The infamous Takata recall still looms over the industry and the latest report from John Buretta, the independent monitor overseeing the recalls for the Justice Department, shows that a majority of impacted vehicles haven’t been repaired. In what already stands as the largest recall in automotive industry, as of mid-September over 20 million vehicles required Takata airbag servicing, from of the 31.5 million recalled so far. The progress report was released last week and reported by Automotive News.
Worse still is that nearly half of the recalled vehicles have multiple airbags in need of replacement. According to the report, 25 million individual airbags—out of 43 million recalled—haven’t been replaced.
While the number of vehicles driving around unrepaired sounds bad, Buretta actually notes that there is “meaningful progress” on the part of manufacturers as they develop plans to notify owners. He notes that “there remains much room for improvement,” though he declined to single out any specific manufacturers.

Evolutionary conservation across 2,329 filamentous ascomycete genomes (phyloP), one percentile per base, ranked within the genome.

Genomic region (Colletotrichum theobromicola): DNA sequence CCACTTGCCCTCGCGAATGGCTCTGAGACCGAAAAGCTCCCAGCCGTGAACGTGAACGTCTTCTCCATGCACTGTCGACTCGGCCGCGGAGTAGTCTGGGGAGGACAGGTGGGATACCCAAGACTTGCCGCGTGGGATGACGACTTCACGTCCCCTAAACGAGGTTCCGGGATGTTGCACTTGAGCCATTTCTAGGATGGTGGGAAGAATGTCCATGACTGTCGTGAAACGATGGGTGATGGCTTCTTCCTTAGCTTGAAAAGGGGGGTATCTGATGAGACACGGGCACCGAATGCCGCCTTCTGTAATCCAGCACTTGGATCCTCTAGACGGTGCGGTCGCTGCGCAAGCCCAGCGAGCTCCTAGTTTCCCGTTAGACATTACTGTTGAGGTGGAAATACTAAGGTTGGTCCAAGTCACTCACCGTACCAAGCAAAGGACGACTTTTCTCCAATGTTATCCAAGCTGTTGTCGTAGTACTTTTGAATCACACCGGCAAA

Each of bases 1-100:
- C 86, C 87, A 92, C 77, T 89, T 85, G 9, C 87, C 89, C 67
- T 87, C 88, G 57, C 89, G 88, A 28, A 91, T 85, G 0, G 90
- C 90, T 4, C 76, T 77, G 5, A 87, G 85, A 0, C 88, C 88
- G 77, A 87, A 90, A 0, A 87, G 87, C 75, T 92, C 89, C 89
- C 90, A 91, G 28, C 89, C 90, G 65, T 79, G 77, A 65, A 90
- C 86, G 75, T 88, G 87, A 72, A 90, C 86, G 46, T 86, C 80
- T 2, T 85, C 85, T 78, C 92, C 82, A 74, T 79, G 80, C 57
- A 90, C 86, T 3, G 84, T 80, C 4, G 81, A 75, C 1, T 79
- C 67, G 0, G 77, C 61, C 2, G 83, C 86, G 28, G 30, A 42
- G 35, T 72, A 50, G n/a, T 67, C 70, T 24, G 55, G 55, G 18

Takata’s airbag crisis centers on defective inflators which could cause the bags to rupture and fire shrapnel toward occupants during a collision. So far, the faulty equipment is responsible for at least 13 deaths and over 100 injuries.
In the report, Buretta states, “recalling these inflators requires a substantial dedication of resources and planning by vehicle manufacturers to ensure that recall efforts remain effective on a national scale.”
The specific way in which the defective parts fail complicates the logistics of the recall process. According to Takata, the ammonium nitrate propellant tends to degrade over time, and the process is exacerbated by heat and humidity. Thus, areas like Florida are being prioritized for recalls and repairs.